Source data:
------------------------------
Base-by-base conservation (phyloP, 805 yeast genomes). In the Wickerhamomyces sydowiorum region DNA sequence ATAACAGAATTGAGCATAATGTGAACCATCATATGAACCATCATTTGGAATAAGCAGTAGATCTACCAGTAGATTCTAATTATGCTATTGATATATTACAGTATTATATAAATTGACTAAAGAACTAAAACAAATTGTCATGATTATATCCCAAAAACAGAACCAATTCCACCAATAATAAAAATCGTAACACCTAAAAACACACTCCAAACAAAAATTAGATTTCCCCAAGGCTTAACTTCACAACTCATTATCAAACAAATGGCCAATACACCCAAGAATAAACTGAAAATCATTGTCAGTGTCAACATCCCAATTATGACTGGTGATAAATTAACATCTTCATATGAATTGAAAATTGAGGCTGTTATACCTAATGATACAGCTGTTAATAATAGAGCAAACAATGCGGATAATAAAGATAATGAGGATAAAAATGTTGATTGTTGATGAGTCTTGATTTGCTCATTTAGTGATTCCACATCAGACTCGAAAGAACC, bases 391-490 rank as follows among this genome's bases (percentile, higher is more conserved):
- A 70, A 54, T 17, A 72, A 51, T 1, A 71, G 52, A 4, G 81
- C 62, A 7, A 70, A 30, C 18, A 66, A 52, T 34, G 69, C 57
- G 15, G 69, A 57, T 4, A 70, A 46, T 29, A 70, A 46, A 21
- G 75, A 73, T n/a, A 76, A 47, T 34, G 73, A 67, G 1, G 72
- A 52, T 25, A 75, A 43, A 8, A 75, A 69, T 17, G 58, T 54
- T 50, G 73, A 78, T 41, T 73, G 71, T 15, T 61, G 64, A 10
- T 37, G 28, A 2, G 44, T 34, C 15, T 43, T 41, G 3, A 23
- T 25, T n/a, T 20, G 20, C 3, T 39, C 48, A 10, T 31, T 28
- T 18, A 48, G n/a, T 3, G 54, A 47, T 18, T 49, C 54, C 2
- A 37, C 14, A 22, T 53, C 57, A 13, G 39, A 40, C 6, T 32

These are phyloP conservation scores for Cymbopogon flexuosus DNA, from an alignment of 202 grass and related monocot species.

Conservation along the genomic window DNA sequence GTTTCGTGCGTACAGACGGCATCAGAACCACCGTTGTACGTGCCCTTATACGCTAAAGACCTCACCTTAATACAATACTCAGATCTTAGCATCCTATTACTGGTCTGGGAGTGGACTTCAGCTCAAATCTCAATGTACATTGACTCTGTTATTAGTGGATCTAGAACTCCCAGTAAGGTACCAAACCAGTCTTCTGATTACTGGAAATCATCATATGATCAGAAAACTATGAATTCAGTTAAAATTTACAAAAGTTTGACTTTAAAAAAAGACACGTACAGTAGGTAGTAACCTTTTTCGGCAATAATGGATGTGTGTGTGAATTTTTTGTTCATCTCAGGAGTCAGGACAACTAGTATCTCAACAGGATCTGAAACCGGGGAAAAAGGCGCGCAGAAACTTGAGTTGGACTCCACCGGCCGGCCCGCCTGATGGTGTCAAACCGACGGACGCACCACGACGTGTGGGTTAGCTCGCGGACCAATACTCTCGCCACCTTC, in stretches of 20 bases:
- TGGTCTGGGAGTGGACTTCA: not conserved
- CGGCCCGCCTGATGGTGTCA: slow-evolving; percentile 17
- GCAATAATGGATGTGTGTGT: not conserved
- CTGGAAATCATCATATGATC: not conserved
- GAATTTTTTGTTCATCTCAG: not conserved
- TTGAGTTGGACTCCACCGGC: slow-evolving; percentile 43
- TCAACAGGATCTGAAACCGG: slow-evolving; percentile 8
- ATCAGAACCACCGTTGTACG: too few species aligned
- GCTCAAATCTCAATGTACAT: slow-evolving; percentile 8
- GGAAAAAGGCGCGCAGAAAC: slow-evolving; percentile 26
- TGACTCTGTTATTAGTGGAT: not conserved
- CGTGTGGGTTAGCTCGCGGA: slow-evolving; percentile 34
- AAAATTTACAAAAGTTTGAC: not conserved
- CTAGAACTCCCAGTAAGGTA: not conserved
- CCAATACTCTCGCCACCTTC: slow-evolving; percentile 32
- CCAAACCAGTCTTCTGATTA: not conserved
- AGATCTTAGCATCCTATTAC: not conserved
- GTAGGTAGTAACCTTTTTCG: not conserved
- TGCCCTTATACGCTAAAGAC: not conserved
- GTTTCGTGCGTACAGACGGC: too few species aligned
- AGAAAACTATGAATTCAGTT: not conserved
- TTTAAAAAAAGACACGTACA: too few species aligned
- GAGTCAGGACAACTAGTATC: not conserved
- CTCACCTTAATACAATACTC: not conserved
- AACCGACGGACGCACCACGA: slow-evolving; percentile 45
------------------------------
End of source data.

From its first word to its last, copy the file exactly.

Base-by-base conservation (phyloP, 805 yeast genomes). In the Wickerhamomyces sydowiorum region DNA sequence ATAACAGAATTGAGCATAATGTGAACCATCATATGAACCATCATTTGGAATAAGCAGTAGATCTACCAGTAGATTCTAATTATGCTATTGATATATTACAGTATTATATAAATTGACTAAAGAACTAAAACAAATTGTCATGATTATATCCCAAAAACAGAACCAATTCCACCAATAATAAAAATCGTAACACCTAAAAACACACTCCAAACAAAAATTAGATTTCCCCAAGGCTTAACTTCACAACTCATTATCAAACAAATGGCCAATACACCCAAGAATAAACTGAAAATCATTGTCAGTGTCAACATCCCAATTATGACTGGTGATAAATTAACATCTTCATATGAATTGAAAATTGAGGCTGTTATACCTAATGATACAGCTGTTAATAATAGAGCAAACAATGCGGATAATAAAGATAATGAGGATAAAAATGTTGATTGTTGATGAGTCTTGATTTGCTCATTTAGTGATTCCACATCAGACTCGAAAGAACC, bases 391-490 rank as follows among this genome's bases (percentile, higher is more conserved):
- A 70, A 54, T 17, A 72, A 51, T 1, A 71, G 52, A 4, G 81
- C 62, A 7, A 70, A 30, C 18, A 66, A 52, T 34, G 69, C 57
- G 15, G 69, A 57, T 4, A 70, A 46, T 29, A 70, A 46, A 21
- G 75, A 73, T n/a, A 76, A 47, T 34, G 73, A 67, G 1, G 72
- A 52, T 25, A 75, A 43, A 8, A 75, A 69, T 17, G 58, T 54
- T 50, G 73, A 78, T 41, T 73, G 71, T 15, T 61, G 64, A 10
- T 37, G 28, A 2, G 44, T 34, C 15, T 43, T 41, G 3, A 23
- T 25, T n/a, T 20, G 20, C 3, T 39, C 48, A 10, T 31, T 28
- T 18, A 48, G n/a, T 3, G 54, A 47, T 18, T 49, C 54, C 2
- A 37, C 14, A 22, T 53, C 57, A 13, G 39, A 40, C 6, T 32

These are phyloP conservation scores for Cymbopogon flexuosus DNA, from an alignment of 202 grass and related monocot species.

Conservation along the genomic window DNA sequence GTTTCGTGCGTACAGACGGCATCAGAACCACCGTTGTACGTGCCCTTATACGCTAAAGACCTCACCTTAATACAATACTCAGATCTTAGCATCCTATTACTGGTCTGGGAGTGGACTTCAGCTCAAATCTCAATGTACATTGACTCTGTTATTAGTGGATCTAGAACTCCCAGTAAGGTACCAAACCAGTCTTCTGATTACTGGAAATCATCATATGATCAGAAAACTATGAATTCAGTTAAAATTTACAAAAGTTTGACTTTAAAAAAAGACACGTACAGTAGGTAGTAACCTTTTTCGGCAATAATGGATGTGTGTGTGAATTTTTTGTTCATCTCAGGAGTCAGGACAACTAGTATCTCAACAGGATCTGAAACCGGGGAAAAAGGCGCGCAGAAACTTGAGTTGGACTCCACCGGCCGGCCCGCCTGATGGTGTCAAACCGACGGACGCACCACGACGTGTGGGTTAGCTCGCGGACCAATACTCTCGCCACCTTC, in stretches of 20 bases:
- TGGTCTGGGAGTGGACTTCA: not conserved
- CGGCCCGCCTGATGGTGTCA: slow-evolving; percentile 17
- GCAATAATGGATGTGTGTGT: not conserved
- CTGGAAATCATCATATGATC: not conserved
- GAATTTTTTGTTCATCTCAG: not conserved
- TTGAGTTGGACTCCACCGGC: slow-evolving; percentile 43
- TCAACAGGATCTGAAACCGG: slow-evolving; percentile 8
- ATCAGAACCACCGTTGTACG: too few species aligned
- GCTCAAATCTCAATGTACAT: slow-evolving; percentile 8
- GGAAAAAGGCGCGCAGAAAC: slow-evolving; percentile 26
- TGACTCTGTTATTAGTGGAT: not conserved
- CGTGTGGGTTAGCTCGCGGA: slow-evolving; percentile 34
- AAAATTTACAAAAGTTTGAC: not conserved
- CTAGAACTCCCAGTAAGGTA: not conserved
- CCAATACTCTCGCCACCTTC: slow-evolving; percentile 32
- CCAAACCAGTCTTCTGATTA: not conserved
- AGATCTTAGCATCCTATTAC: not conserved
- GTAGGTAGTAACCTTTTTCG: not conserved
- TGCCCTTATACGCTAAAGAC: not conserved
- GTTTCGTGCGTACAGACGGC: too few species aligned
- AGAAAACTATGAATTCAGTT: not conserved
- TTTAAAAAAAGACACGTACA: too few species aligned
- GAGTCAGGACAACTAGTATC: not conserved
- CTCACCTTAATACAATACTC: not conserved
- AACCGACGGACGCACCACGA: slow-evolving; percentile 45